The Dominion Post

Is China targeting NZ academic?


Brady believes the break-ins are an attempt to silence her.

Last week’s burglary at the home of New Zealand academic Anne-Marie Brady, an expert on Chinese politics, has to be taken seriously. It is hard to escape the suspicion that she is being deliberate­ly intimidate­d by a foreign power.

If that is the case, it is completely unacceptab­le. New Zealanders need to be sure that they can say or write whatever they like in New Zealand without worrying about a backlash or consequenc­es in their home country at the hands of a foreign government.

Brady is an associate professor in political science at the University of Canterbury. She attracted internatio­nal attention with a paper published in September by the Washington-based Wilson Center think-tank, entitled Magic Weapons. It outlined how China asserts its influence overseas, using New Zealand as a case study.

The paper raised a number of concerns which Brady said she found disturbing. It questioned China’s donations to political parties, and the directorsh­ips at Chinese companies offered to former government ministers and their relatives.

It detailed how Chinese-owned dairy farms had been used for near-space balloon launches, which allegedly could help refine its missile technology.

Her work also outlined how China influences groups in other countries, and seeks to discourage people in the Chinese diaspora from opposing its policies. This applies not only to recent migrants from China but anyone who lives in Chinese-speaking communitie­s overseas. These strategies are being deployed not just here but all over the world.

Concerns about the Chinese Government’s influence in Australian society have caused Australia to begin the biggest overhaul of its intelligen­ce and espionage laws in decades, including a ban on foreign political donations.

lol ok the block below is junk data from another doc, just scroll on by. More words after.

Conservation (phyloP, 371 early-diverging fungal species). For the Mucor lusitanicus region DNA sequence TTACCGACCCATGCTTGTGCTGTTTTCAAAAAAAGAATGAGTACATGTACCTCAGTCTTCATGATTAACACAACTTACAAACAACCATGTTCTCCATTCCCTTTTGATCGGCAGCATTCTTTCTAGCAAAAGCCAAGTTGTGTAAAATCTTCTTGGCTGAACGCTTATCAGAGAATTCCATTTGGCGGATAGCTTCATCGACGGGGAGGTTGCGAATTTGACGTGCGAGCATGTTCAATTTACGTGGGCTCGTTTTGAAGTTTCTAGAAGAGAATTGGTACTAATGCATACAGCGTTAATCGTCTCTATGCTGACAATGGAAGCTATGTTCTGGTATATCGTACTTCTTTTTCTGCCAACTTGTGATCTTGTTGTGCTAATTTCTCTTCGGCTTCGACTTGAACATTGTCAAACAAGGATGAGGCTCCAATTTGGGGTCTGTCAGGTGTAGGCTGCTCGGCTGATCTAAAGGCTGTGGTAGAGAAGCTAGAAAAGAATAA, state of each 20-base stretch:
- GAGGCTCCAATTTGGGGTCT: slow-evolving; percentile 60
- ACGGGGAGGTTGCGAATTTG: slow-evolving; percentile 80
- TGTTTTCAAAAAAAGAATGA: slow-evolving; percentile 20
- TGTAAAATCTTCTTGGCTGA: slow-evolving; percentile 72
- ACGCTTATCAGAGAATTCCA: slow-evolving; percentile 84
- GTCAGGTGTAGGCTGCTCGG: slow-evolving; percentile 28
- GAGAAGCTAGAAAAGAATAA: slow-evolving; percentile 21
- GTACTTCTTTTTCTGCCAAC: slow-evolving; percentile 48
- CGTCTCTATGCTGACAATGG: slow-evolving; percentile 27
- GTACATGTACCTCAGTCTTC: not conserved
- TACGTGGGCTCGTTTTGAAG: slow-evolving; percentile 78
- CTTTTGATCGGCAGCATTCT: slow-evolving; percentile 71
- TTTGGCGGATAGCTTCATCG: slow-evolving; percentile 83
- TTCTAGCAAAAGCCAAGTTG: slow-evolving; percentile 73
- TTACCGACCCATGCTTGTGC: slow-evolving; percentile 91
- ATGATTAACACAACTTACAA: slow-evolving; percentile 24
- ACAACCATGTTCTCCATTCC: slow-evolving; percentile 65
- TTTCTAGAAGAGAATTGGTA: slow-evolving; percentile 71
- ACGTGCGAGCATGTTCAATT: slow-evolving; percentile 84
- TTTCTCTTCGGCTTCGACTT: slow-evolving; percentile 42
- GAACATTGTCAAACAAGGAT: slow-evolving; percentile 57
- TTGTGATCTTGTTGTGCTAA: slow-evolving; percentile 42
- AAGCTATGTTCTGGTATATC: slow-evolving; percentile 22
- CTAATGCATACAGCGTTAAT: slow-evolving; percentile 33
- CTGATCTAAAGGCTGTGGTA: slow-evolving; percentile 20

Brady, a fluent Mandarin speaker, has produced critiques of China that would probably not be tolerated there. That, however, is her right as a New Zealand academic and writer.

She should be able to do so without fear of consequenc­e, while relying on support from her colleagues, employer, the Government and the rest of us.

It is deeply disturbing, therefore, that her office and home have been broken into. When her Christchur­ch house was burgled last Wednesday, computers and USB drives were taken but other items of value were not disturbed. She had previously received a warning that she would be attacked.

Obviously, we do not know who committed this burglary, nor if anyone else commission­ed or sanctioned it. It might have been an ordinary break-in or an act committed by local supporters of the Chinese Government who don’t like Brady’s work.

Brady believes the break-ins are an attempt to silence her.

Police must treat this criminal act seriously – on the face of it, the violation of her home looks like more than an everyday break-in and robbery. Other government agencies should also ensure the matter is investigat­ed and understood.

If it is found that the offence was committed directly or indirectly at the behest of another country’s government, the strongest diplomatic protest needs to be made.

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